Wireless Site Survey with NSI Field Service Technicians

October 14, 2020 | Company News

NSI recently performed a wireless survey for a customer wanting to implement Elpro 945U-E radios.  The radios operate as wireless ethernet nodes in the 900MHz, license free spectrum, allowing customers to significantly extend their ethernet range without running wires.  The site in question needs to bring data back from multiple locations around the plant to a centralized control room and running copper or fiber wires is cost prohibitive.

NSI sent a field service technician to site with a Spectran HF-6065 spectrum analyzer in order to perform a site survey. 

A site survey consists of three stages:

1. A topographical and building analysis of the site .

2. A series of background noise checks.

3. A series of radio throughput tests.

The first step uses Google Earth to analyze the topography between each of the radio installation sites.  This can be done prior to or after the site visit.  Whilst on site, the technician will take photographs of any obstructions such as trees, equipment (moving cranes is a good example) or buildings and locate them with GPS co-ordinates.

The second step utilizes the spectrum analyzer and allows the technician to take 10 minute recordings of all the radio traffic in the frequency bands in question, in this case 902 to 928 MHz.  This provides details of average and peak signal strengths but also provides a waterfall graph throughout the entire test period.

Green trace shows peak noise during the analysis period

Blue line shows the average noise during the analysis period


The Waterfall graph shows the background noise over time so x-axis is frequency (902-928MHz), y-axis is time period (10 minutes in this case) and the noise level is shown as a color (color scale is shown on the right hand side).

This graph shows constant transmissions around 902MHz and infrequent transmissions elsewhere in the spectrum (shown with the dark red horizontal bar).

The third step is to perform an iPerf test using two back to back radios that transmit to each other whilst measuring the throughput and the error rate of the received signals.  These tests are done to and from the proposed radio installation sites.  The tests are performed for ten seconds and are done three times for each pair of location and the results averaged.  

The radios record the results of the test and make them available in graph and summary form, looking something like this:


The results of the testing demonstrated that there is significant background noise around the 920MHz range and limited noise elsewhere in the spectrum.

There are 28 available channels to select when configuring the Epro 945U-E radio:

• 9 x non overlapping 1.25-MHz channels

• 9 x partially overlapping 2.5-MHz channels

• 4 x non overlapping 5-MHz channels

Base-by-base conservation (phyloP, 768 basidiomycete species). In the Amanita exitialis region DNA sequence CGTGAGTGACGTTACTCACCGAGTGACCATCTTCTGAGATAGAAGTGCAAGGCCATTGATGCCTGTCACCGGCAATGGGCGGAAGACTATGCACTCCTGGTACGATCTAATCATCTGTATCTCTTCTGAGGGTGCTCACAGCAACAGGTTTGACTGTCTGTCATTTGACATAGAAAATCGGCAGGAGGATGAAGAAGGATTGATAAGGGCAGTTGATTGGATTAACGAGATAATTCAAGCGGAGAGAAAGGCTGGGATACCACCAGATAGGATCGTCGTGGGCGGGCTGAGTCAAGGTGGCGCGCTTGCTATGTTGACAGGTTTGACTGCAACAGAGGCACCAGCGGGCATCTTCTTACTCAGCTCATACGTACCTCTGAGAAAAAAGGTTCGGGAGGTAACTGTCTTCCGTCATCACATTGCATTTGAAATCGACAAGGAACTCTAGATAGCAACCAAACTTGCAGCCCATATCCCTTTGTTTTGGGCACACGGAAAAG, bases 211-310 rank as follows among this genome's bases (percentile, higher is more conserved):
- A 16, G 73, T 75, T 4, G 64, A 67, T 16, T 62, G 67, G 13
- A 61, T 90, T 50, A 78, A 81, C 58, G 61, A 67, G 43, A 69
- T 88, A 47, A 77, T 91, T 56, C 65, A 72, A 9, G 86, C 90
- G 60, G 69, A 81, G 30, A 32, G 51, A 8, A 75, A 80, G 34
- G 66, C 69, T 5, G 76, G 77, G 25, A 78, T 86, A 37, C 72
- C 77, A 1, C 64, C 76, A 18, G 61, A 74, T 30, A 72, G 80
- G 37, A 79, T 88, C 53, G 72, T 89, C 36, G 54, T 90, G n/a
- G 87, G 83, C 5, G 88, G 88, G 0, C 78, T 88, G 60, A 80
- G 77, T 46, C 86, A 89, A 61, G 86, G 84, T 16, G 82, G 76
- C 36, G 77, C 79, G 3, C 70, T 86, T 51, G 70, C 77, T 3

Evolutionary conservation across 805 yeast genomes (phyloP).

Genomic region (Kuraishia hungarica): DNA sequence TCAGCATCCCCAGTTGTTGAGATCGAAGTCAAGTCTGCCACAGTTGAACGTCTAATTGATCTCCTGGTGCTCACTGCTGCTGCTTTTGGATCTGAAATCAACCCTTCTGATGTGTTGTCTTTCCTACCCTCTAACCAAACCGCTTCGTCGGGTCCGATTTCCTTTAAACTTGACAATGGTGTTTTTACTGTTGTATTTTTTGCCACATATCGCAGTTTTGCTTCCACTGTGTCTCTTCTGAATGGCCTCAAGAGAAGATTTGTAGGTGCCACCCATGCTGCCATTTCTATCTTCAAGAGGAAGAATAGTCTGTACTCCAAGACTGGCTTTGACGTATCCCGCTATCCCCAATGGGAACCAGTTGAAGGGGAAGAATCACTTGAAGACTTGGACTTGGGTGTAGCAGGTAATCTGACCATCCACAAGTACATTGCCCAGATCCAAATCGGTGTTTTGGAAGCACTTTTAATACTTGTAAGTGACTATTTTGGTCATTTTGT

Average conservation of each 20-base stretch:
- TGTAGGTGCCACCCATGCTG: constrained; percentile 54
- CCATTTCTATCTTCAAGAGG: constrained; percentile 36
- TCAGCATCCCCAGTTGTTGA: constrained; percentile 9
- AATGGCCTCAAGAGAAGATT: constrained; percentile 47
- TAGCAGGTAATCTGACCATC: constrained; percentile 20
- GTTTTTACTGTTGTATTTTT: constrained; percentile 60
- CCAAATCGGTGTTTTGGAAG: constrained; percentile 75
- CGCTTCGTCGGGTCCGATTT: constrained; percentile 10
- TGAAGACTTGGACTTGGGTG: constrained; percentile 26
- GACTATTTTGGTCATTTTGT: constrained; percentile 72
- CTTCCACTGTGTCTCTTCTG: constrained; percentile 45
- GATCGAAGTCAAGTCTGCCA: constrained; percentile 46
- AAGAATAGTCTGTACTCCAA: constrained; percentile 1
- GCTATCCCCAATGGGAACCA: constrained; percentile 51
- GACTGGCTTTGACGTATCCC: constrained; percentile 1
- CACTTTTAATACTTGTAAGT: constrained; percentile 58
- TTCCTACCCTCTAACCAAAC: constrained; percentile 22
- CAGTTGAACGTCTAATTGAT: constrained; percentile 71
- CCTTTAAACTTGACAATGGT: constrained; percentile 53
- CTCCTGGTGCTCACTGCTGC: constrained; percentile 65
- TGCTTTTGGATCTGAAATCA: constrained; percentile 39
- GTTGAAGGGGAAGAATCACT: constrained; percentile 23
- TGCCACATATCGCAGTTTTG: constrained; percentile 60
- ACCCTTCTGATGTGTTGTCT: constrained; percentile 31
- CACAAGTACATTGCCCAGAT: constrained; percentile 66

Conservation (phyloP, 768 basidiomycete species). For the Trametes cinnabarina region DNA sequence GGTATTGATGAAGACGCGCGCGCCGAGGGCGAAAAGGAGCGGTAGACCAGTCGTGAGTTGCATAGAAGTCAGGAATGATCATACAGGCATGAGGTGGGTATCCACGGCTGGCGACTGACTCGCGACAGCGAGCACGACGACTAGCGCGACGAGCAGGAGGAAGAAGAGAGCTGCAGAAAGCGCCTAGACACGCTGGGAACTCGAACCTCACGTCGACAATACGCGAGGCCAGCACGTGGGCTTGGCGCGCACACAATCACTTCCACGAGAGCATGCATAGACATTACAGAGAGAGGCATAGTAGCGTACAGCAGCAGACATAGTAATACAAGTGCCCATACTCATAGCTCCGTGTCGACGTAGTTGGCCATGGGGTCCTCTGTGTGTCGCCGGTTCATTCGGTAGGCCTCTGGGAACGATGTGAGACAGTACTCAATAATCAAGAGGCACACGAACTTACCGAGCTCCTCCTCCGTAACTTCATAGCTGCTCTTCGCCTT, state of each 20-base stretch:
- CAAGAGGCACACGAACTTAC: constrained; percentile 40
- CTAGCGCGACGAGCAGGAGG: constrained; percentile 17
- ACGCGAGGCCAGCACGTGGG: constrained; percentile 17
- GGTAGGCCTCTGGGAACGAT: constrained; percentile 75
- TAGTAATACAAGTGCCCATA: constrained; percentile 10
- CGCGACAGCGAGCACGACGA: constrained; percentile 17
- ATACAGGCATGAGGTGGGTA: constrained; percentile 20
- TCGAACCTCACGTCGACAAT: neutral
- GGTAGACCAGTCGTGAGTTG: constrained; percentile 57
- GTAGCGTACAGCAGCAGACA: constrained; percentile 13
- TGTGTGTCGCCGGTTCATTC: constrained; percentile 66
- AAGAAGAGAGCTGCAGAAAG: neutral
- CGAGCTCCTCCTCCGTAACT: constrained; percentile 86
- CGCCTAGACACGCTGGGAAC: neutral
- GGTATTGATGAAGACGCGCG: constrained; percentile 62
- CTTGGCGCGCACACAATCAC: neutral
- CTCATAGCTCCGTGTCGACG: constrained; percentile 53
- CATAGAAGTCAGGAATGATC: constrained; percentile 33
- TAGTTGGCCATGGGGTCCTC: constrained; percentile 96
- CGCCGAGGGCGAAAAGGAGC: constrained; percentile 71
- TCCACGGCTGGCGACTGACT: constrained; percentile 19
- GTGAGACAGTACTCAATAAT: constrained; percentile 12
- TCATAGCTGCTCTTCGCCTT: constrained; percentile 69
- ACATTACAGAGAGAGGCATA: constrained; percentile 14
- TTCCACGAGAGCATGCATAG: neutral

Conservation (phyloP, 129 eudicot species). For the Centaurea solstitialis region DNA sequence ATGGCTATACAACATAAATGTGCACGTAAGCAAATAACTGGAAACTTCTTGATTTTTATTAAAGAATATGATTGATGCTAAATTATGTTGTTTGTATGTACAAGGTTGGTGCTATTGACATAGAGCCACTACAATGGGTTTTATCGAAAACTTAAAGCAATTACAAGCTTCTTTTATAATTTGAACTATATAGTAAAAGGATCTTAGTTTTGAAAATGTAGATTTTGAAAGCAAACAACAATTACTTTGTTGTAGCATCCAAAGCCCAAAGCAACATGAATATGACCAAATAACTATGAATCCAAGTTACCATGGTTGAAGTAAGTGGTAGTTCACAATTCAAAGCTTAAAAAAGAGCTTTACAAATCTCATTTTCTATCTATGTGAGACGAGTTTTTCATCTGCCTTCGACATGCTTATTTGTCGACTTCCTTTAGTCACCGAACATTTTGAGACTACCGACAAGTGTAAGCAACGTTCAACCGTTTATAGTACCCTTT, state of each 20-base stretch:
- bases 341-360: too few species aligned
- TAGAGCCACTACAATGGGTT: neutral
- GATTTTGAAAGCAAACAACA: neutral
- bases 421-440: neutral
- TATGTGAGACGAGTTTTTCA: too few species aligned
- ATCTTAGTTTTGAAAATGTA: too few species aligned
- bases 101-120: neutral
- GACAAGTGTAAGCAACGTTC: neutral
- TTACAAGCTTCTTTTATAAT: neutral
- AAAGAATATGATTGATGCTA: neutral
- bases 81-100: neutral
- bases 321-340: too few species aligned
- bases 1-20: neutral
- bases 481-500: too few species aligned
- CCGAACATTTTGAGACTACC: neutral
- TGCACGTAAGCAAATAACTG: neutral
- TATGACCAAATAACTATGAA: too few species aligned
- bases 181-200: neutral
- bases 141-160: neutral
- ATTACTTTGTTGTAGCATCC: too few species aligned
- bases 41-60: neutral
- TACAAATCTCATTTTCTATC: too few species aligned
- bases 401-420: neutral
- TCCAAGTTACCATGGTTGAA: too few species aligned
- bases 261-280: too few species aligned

• 4 x overlapping 10-MHz channels

• 2 x overlapping 20-MHz channels

In the frequencies shown below:



For any given signal strength the radio throughput halves as the frequency band halves so the 1.25MHz band offers 1/16 the throughput of the 20MHz band.  Generally speaking, select the widest channel for which there is no interference.  

For the best throughput, the 10MHz channel between 902 and 912 MHz would be selected.  For the least interference, the 1.25MHz channels at either 914 or 922 MHz would be selected (these correspond to gaps in the waterfall graph).

Additional features such as whitelisting and blacklisting, encryption, transmit power and fixed noise floor are then configured.  Antennas and cable type are selected based on cable run lengths, background noise levels and distance between radios, all whilst staying within the FCC’s 36dB maximum effective radiated  power limit.

The biggest mistake that most users make when  running into radio communication issues is to simply increase their antenna size.  More often than not this does not help.

For more information on wireless and line of sight radios – check out the recent NSI Virtual Training course on “Will it ACTUALLY work? Line-of-Sight Industrial Radios“! 

NJ Water Association: Instruments and Controls for Water and Wastewater Treatment

September 21, 2020 | Company News

The NJ Water Association partnered with Neal Systems Inc. will be providing an accredited course: Instruments and Controls for Water and Wastewater Treatment at the Denville Public Works on September 29, 2020. The course is currently filled but registration will allow you to get moved to a cancellation list!

The course accreditations are as followed:

5.0 Training Contact Hours for NJ-Licensed Water/Wastewater Operators. TCH Course# 04-092003-30
5.0 Hours toward license renewal for NJ Certified Public Works Managers: DLGS-NJWA- 202. (5.0 Tech.)

The course is designed for presentation to both beginners and experienced operation and maintenance personnel. Upon completion of the course, students will have a better understanding of how the instruments and control systems in their facility operate and how to identify and troubleshoot problems.

Pete Hutwelker will be instructing the course. Pete has work as a Service Technician, Regional Service Manager, National Service Manager, Product Manager, Systems Engineer and Business Development Manager. Pete was the Founder and General Manager of ES2 Inc. – specializing in Service and Supply of Equipment and Systems to Water, Wastewater and Solid Waste industry. He is currently employed by Neal Systems Inc. – Systems Integrator and supplier of process controls & instrumentation.